Rooted in North Africa, Morocco is a melting pot of cultures both native to the region and from the nearby West Asia (the Middle East) and Southern Europe. The art of Marrakech is representative of this commixing of diverse cultures and it demands to be appreciated on any visit. Here’s a few reasons why.
The city now has 25 galleries and each one offers a unique experience to the previous one. The city of Marrakech still has an old charm about it; walking through the Medina will remind you of Arabian Nights at one moment and a modern a living art display the next.
Gueliz Street Art
Gueliz, an up and coming artist neighborhood is a must visit destination. A product of its French influence, the area is home to trendy cafes, boutique clothing stores and international staples like Starbucks and Zara, but it’s also teeming with art street art that is uniquely Moroccan. Visit the Rue Oum Errabia to find breathtaking murals, or take a trip into the David Bloch Gallery to see stunning artwork from local and international artists.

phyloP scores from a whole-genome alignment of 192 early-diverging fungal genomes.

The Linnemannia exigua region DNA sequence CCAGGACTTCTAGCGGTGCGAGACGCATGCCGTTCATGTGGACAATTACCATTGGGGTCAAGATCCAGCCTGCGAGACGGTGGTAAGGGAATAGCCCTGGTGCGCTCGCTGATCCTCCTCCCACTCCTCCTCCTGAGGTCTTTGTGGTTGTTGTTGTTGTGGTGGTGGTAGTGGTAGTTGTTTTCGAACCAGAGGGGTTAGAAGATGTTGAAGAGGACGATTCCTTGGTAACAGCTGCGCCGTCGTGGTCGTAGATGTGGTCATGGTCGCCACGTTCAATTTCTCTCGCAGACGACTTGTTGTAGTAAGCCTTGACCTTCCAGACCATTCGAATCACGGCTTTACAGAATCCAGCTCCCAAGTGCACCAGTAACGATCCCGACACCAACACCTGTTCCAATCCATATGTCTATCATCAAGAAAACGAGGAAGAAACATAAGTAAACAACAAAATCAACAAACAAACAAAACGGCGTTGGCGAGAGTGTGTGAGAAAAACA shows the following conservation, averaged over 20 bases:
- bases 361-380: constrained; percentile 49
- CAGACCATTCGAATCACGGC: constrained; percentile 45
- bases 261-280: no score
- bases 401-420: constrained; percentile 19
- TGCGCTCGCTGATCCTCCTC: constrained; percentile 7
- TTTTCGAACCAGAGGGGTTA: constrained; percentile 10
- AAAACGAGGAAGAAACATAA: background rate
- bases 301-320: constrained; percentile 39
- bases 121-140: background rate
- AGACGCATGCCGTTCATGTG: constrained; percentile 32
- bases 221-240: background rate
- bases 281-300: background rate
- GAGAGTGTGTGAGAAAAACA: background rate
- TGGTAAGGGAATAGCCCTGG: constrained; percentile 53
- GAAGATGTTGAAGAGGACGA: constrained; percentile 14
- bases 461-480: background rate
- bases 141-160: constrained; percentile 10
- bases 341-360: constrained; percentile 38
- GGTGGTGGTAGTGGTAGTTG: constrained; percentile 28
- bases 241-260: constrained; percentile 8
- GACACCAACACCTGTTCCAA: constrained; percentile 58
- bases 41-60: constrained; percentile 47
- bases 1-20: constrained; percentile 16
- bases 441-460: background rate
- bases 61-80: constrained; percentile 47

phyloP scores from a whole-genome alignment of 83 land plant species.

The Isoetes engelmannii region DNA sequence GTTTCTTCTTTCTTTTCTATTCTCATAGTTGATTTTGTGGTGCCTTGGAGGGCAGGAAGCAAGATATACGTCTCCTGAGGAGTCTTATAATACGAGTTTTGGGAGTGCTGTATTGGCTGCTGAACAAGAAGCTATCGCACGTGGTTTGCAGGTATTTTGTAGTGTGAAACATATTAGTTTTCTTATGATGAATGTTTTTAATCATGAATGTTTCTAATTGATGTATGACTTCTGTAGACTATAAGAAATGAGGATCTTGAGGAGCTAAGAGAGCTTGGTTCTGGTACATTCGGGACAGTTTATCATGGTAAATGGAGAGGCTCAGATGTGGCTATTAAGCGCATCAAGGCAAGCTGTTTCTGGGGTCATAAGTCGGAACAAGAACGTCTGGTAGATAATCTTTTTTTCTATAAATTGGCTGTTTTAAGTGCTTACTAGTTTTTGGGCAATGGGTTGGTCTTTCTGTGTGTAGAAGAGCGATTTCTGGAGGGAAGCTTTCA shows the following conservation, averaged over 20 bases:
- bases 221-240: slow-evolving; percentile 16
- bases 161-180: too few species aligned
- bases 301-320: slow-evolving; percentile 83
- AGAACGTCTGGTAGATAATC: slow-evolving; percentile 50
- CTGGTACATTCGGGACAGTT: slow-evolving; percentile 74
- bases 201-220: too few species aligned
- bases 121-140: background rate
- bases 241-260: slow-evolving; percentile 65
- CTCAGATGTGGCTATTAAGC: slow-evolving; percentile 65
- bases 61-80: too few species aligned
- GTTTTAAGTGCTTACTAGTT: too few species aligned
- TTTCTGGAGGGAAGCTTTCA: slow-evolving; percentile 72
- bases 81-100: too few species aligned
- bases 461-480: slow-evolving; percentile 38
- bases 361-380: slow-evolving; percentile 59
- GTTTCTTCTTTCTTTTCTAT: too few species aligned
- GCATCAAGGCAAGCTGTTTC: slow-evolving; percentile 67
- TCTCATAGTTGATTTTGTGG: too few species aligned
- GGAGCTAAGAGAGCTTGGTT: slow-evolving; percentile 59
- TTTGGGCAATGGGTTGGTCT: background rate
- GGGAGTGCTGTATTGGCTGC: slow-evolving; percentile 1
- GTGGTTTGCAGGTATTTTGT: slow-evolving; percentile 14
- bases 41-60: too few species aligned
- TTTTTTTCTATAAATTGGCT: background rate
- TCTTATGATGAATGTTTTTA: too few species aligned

Musée Yves Saint Laurent
The Algerian born French designer Yves Saint Laurent may on the surface seem like an odd name to reference in an article about contemporary art in Marrakech, but his museum which opened in 2017 is not just a tribute to his legacy, but also the aspects of Marrakech that inspired him the most. The architecture itself may be the most stunning work of art on display, drawing inspiration from both the North African landscape and traditional architectural elements with many of the bricks and terrazzo locally made and sourced in Morocco.
It’s more than just a high-end museum. It’s a place where visitors can learn about North African culture through multiple mediums through film screenings, art and a library containing thousands of volumes of regional literature.
Located in the Medina, Riad Yima is the home cum gallery of Hassan Hajjaj, who is also popularly known as Morocco’s Andy Warhol. He sells artisanal, uniquely designed products that you can enjoy while enjoying a hot cup of tea and some Moroccan pastries.
The whole gallery was created over the course of 3 years through the renovation of the old house and the installation, creation and collection of the art and furniture. Much of the art frequently featured reflects Hajjaj’s own views on changes in culture due to globalization, particularly where the boundaries of African, Arabic and Western identities are continually challenged and redefined.